With April Fool's day long gone, this is no joke: As pro-Kremlin newspaper Izvestia reported on Friday, Russia's famous rifle maker Kalashnikov is on a diversification drive and has decided to try its luck in fashion, not surprisingly with a range of "military style"-inspired casual clothing and accessories.
"I worked for many years in the automotive industry and do not understand how it could be that we do not have our own line of branded clothing and accessories," said Kalashnikov's marketing director Vladimir Dmitriev as quoted by Izvestia. "Giants such as Caterpillar and Ferrari recorded an increase in revenue by up to 10 percent just from the sale of apparel under their own brands. Kalashnikov is a global brand and we rightly believe that clothing and souvenir products with our symbol [on it] will be in demand among buyers on par with the main products," he added.
Dmitriev explained that the move is inspired by western sanctions, which have caused the company to lose access to major markets in Europe and the US. In 2014, after Russia's annexation of Crimea, the US and European Union had imposed sanctions against Russia, which they have since extended over the country's ongoing involvement in the conflict in eastern Ukraine.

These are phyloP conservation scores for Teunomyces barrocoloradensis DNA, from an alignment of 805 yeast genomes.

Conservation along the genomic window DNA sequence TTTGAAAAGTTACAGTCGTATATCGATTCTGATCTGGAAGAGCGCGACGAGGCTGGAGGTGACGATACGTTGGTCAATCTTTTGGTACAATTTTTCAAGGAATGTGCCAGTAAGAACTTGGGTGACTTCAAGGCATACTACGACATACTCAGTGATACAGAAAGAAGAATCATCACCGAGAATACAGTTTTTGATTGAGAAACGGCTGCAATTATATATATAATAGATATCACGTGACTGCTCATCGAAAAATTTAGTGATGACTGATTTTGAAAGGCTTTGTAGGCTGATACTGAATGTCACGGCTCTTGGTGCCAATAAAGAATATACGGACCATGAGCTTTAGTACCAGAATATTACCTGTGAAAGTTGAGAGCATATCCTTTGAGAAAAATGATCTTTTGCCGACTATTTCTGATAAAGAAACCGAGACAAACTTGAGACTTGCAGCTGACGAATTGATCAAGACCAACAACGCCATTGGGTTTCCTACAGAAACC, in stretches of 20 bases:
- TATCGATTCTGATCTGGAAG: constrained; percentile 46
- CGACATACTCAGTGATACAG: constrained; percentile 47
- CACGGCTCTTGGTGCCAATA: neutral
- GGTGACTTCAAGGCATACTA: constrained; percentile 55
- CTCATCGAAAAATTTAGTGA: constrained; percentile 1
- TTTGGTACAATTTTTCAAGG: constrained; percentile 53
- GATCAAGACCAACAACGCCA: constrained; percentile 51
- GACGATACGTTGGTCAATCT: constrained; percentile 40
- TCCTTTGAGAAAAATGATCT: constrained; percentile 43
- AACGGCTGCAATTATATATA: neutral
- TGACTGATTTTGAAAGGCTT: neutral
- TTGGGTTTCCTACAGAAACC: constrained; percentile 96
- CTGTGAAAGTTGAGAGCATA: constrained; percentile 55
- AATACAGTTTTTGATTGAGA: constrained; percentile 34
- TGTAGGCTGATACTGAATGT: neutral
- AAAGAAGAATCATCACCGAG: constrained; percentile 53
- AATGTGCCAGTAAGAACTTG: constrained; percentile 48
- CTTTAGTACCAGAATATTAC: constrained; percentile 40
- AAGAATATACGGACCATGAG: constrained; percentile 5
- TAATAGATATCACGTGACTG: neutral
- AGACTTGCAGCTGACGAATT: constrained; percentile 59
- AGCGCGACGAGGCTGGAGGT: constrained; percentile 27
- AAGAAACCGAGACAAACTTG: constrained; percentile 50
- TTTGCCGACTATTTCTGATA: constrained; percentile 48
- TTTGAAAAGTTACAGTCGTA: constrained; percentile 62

Maker of famous AK-47 rifles is looking to diversify
Since then, Kalashnikov has lost a big chunk of its business in the EU and US, which used to make up close to 70 percent of the company's hunting and sporting weapons market. Thus, Kalashnikov is focusing on the domestic market, where it plans to carve out a niche for itself in unlicensed civil products, namely its own line of sportswear and casual wear as well as souvenirs. The company is planning to open 60 branded apparel stores in Russia by the end of the year itself.
"Military-style and military-themed clothing is very popular around the world," commented Vyacheslav Zaitsev, fashion designer, when speaking to Izvestia. "And if we approach the creation of a professional clothing line, I think it will be a very good business. Especially in case of Kalashnikov, playing the role and using the name of the company itself - a brand that is associated worldwide with one of Russia's main symbols."
Kalashnikov is by no means the first to cash in on the connection of military-style merchandise: The Russian manufacturer of armored vehicles Uralvagonzavod produces t-shirts, caps, sweatshirts, jackets and shoes as well as accessories like laptop bags, tablet and phone covers and briefcases under its own brand, UVZ. And then there's the Russian army, advertising military-style clothing and accessories with its own bright logo - a red star, divided by two white stripes - and operating stores in Moscow, St. Petersburg and other Russian cities.
Though no doubt, there is a market for everything war-themed and patriotic, initially potential customers may be skeptical and Kalashnikov could be the butt of jokes - already comments online range from questions about the extend of the company's "killer fashion" and what calibre it will be to requests for underwear with special defense features. James Bond, anyone?